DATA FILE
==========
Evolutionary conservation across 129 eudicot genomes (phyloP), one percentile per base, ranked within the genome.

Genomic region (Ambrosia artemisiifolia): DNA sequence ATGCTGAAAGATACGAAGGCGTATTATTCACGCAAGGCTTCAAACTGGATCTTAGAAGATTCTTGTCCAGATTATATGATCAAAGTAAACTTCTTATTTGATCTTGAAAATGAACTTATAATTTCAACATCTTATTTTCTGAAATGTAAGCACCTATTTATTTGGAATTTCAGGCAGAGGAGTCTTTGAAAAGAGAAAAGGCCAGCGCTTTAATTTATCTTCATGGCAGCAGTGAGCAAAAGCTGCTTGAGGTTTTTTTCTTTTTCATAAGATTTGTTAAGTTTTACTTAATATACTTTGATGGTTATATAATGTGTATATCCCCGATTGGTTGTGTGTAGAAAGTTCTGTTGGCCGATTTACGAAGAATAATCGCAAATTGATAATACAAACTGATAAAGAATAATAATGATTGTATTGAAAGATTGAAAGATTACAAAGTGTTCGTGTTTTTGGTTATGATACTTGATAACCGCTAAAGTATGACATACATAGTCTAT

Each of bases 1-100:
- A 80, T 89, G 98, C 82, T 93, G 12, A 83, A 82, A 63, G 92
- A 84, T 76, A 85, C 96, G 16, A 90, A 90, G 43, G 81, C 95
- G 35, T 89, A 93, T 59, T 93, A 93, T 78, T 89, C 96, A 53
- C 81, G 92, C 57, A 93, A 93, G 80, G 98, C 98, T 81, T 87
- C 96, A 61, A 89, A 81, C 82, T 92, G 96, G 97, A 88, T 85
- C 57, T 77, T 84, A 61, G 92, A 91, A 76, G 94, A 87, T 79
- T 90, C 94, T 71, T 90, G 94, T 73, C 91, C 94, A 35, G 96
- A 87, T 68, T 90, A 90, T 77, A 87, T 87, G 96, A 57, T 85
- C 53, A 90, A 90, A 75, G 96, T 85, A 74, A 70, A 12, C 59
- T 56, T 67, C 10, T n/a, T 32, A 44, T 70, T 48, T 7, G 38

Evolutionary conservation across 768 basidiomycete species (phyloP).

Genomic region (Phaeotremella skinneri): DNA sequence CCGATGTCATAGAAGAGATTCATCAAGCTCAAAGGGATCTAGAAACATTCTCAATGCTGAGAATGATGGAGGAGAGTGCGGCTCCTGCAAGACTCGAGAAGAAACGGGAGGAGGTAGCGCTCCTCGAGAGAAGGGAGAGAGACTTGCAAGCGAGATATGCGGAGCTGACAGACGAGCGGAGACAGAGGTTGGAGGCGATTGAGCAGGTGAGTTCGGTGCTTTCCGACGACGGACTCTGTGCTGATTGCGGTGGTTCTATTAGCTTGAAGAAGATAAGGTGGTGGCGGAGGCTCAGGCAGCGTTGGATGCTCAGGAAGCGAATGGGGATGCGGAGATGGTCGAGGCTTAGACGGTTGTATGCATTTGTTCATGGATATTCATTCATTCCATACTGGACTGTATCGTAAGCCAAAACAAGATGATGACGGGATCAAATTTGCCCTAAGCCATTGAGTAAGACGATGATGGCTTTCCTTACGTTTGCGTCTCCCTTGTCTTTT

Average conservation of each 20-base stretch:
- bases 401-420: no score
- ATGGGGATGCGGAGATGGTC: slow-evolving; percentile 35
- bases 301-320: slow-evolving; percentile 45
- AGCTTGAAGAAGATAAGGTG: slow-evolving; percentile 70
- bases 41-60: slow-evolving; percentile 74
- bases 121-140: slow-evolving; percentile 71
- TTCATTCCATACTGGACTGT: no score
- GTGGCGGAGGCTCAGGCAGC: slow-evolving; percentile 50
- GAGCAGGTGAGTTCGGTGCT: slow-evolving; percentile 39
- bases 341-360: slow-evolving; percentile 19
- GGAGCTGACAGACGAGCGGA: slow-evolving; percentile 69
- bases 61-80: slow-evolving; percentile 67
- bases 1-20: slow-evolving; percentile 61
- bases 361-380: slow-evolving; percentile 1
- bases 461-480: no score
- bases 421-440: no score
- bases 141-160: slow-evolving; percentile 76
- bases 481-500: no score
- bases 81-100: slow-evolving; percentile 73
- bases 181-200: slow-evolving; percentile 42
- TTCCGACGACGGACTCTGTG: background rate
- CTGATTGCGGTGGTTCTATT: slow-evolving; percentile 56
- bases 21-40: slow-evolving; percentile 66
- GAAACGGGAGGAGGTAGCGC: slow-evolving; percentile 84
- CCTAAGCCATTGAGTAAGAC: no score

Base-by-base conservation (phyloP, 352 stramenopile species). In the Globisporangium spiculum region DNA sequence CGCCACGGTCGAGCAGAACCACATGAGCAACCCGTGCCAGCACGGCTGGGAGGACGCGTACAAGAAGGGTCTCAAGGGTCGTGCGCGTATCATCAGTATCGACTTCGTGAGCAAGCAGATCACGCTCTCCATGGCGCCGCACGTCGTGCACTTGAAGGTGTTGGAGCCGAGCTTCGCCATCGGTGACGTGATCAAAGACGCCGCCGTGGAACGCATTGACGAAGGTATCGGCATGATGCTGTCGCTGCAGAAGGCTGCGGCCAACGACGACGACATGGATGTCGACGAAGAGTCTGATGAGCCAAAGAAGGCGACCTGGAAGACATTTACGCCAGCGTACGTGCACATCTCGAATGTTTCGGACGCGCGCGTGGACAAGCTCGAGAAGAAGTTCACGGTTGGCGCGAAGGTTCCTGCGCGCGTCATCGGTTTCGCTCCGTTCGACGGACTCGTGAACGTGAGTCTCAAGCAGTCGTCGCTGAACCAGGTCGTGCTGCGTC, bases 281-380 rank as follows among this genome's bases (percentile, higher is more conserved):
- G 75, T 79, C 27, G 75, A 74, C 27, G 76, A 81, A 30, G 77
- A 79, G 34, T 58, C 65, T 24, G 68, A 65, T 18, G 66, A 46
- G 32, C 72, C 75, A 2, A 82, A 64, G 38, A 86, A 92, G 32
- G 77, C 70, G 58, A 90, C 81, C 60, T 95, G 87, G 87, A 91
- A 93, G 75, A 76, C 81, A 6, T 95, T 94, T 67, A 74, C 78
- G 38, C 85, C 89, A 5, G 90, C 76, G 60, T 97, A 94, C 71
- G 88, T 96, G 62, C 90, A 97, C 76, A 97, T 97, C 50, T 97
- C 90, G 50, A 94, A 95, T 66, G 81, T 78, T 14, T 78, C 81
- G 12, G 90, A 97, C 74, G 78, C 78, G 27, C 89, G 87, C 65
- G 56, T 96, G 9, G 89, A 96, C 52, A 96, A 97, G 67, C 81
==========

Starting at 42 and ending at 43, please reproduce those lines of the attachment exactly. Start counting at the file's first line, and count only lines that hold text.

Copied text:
Base-by-base conservation (phyloP, 352 stramenopile species). In the Globisporangium spiculum region DNA sequence CGCCACGGTCGAGCAGAACCACATGAGCAACCCGTGCCAGCACGGCTGGGAGGACGCGTACAAGAAGGGTCTCAAGGGTCGTGCGCGTATCATCAGTATCGACTTCGTGAGCAAGCAGATCACGCTCTCCATGGCGCCGCACGTCGTGCACTTGAAGGTGTTGGAGCCGAGCTTCGCCATCGGTGACGTGATCAAAGACGCCGCCGTGGAACGCATTGACGAAGGTATCGGCATGATGCTGTCGCTGCAGAAGGCTGCGGCCAACGACGACGACATGGATGTCGACGAAGAGTCTGATGAGCCAAAGAAGGCGACCTGGAAGACATTTACGCCAGCGTACGTGCACATCTCGAATGTTTCGGACGCGCGCGTGGACAAGCTCGAGAAGAAGTTCACGGTTGGCGCGAAGGTTCCTGCGCGCGTCATCGGTTTCGCTCCGTTCGACGGACTCGTGAACGTGAGTCTCAAGCAGTCGTCGCTGAACCAGGTCGTGCTGCGTC, bases 281-380 rank as follows among this genome's bases (percentile, higher is more conserved):
- G 75, T 79, C 27, G 75, A 74, C 27, G 76, A 81, A 30, G 77